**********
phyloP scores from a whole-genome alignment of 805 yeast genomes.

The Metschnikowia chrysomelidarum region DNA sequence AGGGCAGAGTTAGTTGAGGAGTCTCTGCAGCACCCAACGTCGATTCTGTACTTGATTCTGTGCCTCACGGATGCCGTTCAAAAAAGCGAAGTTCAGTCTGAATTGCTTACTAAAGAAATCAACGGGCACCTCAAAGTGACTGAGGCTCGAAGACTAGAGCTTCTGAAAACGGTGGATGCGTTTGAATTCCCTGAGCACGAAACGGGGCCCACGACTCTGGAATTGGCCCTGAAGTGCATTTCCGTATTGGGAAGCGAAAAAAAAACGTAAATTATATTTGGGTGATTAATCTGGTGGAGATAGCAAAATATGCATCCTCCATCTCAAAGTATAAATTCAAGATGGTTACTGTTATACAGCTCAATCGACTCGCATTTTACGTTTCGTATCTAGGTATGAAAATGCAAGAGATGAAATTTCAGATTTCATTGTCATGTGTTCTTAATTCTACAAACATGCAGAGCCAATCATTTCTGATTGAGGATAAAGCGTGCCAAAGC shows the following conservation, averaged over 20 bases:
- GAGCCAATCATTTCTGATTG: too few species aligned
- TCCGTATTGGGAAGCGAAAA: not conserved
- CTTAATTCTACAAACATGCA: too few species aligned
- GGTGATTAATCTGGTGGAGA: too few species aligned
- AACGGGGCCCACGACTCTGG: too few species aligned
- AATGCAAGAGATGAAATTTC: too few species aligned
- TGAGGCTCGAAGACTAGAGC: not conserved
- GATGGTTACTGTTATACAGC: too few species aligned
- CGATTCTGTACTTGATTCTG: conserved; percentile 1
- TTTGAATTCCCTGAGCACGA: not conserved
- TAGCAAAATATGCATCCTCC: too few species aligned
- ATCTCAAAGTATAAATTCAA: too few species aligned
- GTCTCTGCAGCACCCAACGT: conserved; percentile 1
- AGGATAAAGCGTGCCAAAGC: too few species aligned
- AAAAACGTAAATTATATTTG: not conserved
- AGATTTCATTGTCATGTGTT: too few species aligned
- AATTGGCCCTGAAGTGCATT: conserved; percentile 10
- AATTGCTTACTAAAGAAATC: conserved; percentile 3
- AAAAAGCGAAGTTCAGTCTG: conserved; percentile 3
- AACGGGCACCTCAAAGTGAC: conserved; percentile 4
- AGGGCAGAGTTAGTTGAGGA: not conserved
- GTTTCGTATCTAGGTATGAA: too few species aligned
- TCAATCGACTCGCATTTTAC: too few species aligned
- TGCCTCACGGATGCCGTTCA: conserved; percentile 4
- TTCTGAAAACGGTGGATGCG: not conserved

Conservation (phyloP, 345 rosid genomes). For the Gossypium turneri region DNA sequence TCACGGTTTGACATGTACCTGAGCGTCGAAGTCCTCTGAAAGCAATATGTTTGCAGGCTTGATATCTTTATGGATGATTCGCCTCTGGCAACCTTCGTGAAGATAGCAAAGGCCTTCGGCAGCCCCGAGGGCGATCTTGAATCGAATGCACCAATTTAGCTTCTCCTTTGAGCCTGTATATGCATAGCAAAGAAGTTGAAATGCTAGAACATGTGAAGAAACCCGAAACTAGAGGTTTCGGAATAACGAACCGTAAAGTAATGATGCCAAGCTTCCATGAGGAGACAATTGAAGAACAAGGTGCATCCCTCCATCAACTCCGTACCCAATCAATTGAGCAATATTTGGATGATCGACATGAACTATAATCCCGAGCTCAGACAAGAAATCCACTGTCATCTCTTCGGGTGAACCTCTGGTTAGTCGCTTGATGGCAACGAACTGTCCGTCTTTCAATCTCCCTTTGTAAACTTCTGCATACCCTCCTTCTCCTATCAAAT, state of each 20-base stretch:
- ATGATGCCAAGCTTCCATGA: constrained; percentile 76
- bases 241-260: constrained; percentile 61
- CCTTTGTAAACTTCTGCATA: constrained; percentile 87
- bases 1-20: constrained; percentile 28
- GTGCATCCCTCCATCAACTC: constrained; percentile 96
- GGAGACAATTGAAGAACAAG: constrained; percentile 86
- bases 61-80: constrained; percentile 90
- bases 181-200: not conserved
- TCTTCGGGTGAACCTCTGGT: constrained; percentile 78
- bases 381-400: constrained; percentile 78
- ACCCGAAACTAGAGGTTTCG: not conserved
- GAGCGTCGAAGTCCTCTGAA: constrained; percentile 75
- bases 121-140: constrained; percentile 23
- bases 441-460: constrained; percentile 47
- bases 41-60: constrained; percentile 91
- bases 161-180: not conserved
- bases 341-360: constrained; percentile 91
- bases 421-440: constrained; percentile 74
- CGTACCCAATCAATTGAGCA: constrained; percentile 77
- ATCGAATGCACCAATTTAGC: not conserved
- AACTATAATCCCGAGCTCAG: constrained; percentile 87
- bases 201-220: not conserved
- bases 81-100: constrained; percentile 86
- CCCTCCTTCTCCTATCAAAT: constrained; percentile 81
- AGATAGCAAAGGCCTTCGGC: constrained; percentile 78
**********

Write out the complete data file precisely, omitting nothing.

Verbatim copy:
phyloP scores from a whole-genome alignment of 805 yeast genomes.

The Metschnikowia chrysomelidarum region DNA sequence AGGGCAGAGTTAGTTGAGGAGTCTCTGCAGCACCCAACGTCGATTCTGTACTTGATTCTGTGCCTCACGGATGCCGTTCAAAAAAGCGAAGTTCAGTCTGAATTGCTTACTAAAGAAATCAACGGGCACCTCAAAGTGACTGAGGCTCGAAGACTAGAGCTTCTGAAAACGGTGGATGCGTTTGAATTCCCTGAGCACGAAACGGGGCCCACGACTCTGGAATTGGCCCTGAAGTGCATTTCCGTATTGGGAAGCGAAAAAAAAACGTAAATTATATTTGGGTGATTAATCTGGTGGAGATAGCAAAATATGCATCCTCCATCTCAAAGTATAAATTCAAGATGGTTACTGTTATACAGCTCAATCGACTCGCATTTTACGTTTCGTATCTAGGTATGAAAATGCAAGAGATGAAATTTCAGATTTCATTGTCATGTGTTCTTAATTCTACAAACATGCAGAGCCAATCATTTCTGATTGAGGATAAAGCGTGCCAAAGC shows the following conservation, averaged over 20 bases:
- GAGCCAATCATTTCTGATTG: too few species aligned
- TCCGTATTGGGAAGCGAAAA: not conserved
- CTTAATTCTACAAACATGCA: too few species aligned
- GGTGATTAATCTGGTGGAGA: too few species aligned
- AACGGGGCCCACGACTCTGG: too few species aligned
- AATGCAAGAGATGAAATTTC: too few species aligned
- TGAGGCTCGAAGACTAGAGC: not conserved
- GATGGTTACTGTTATACAGC: too few species aligned
- CGATTCTGTACTTGATTCTG: conserved; percentile 1
- TTTGAATTCCCTGAGCACGA: not conserved
- TAGCAAAATATGCATCCTCC: too few species aligned
- ATCTCAAAGTATAAATTCAA: too few species aligned
- GTCTCTGCAGCACCCAACGT: conserved; percentile 1
- AGGATAAAGCGTGCCAAAGC: too few species aligned
- AAAAACGTAAATTATATTTG: not conserved
- AGATTTCATTGTCATGTGTT: too few species aligned
- AATTGGCCCTGAAGTGCATT: conserved; percentile 10
- AATTGCTTACTAAAGAAATC: conserved; percentile 3
- AAAAAGCGAAGTTCAGTCTG: conserved; percentile 3
- AACGGGCACCTCAAAGTGAC: conserved; percentile 4
- AGGGCAGAGTTAGTTGAGGA: not conserved
- GTTTCGTATCTAGGTATGAA: too few species aligned
- TCAATCGACTCGCATTTTAC: too few species aligned
- TGCCTCACGGATGCCGTTCA: conserved; percentile 4
- TTCTGAAAACGGTGGATGCG: not conserved

Conservation (phyloP, 345 rosid genomes). For the Gossypium turneri region DNA sequence TCACGGTTTGACATGTACCTGAGCGTCGAAGTCCTCTGAAAGCAATATGTTTGCAGGCTTGATATCTTTATGGATGATTCGCCTCTGGCAACCTTCGTGAAGATAGCAAAGGCCTTCGGCAGCCCCGAGGGCGATCTTGAATCGAATGCACCAATTTAGCTTCTCCTTTGAGCCTGTATATGCATAGCAAAGAAGTTGAAATGCTAGAACATGTGAAGAAACCCGAAACTAGAGGTTTCGGAATAACGAACCGTAAAGTAATGATGCCAAGCTTCCATGAGGAGACAATTGAAGAACAAGGTGCATCCCTCCATCAACTCCGTACCCAATCAATTGAGCAATATTTGGATGATCGACATGAACTATAATCCCGAGCTCAGACAAGAAATCCACTGTCATCTCTTCGGGTGAACCTCTGGTTAGTCGCTTGATGGCAACGAACTGTCCGTCTTTCAATCTCCCTTTGTAAACTTCTGCATACCCTCCTTCTCCTATCAAAT, state of each 20-base stretch:
- ATGATGCCAAGCTTCCATGA: constrained; percentile 76
- bases 241-260: constrained; percentile 61
- CCTTTGTAAACTTCTGCATA: constrained; percentile 87
- bases 1-20: constrained; percentile 28
- GTGCATCCCTCCATCAACTC: constrained; percentile 96
- GGAGACAATTGAAGAACAAG: constrained; percentile 86
- bases 61-80: constrained; percentile 90
- bases 181-200: not conserved
- TCTTCGGGTGAACCTCTGGT: constrained; percentile 78
- bases 381-400: constrained; percentile 78
- ACCCGAAACTAGAGGTTTCG: not conserved
- GAGCGTCGAAGTCCTCTGAA: constrained; percentile 75
- bases 121-140: constrained; percentile 23
- bases 441-460: constrained; percentile 47
- bases 41-60: constrained; percentile 91
- bases 161-180: not conserved
- bases 341-360: constrained; percentile 91
- bases 421-440: constrained; percentile 74
- CGTACCCAATCAATTGAGCA: constrained; percentile 77
- ATCGAATGCACCAATTTAGC: not conserved
- AACTATAATCCCGAGCTCAG: constrained; percentile 87
- bases 201-220: not conserved
- bases 81-100: constrained; percentile 86
- CCCTCCTTCTCCTATCAAAT: constrained; percentile 81
- AGATAGCAAAGGCCTTCGGC: constrained; percentile 78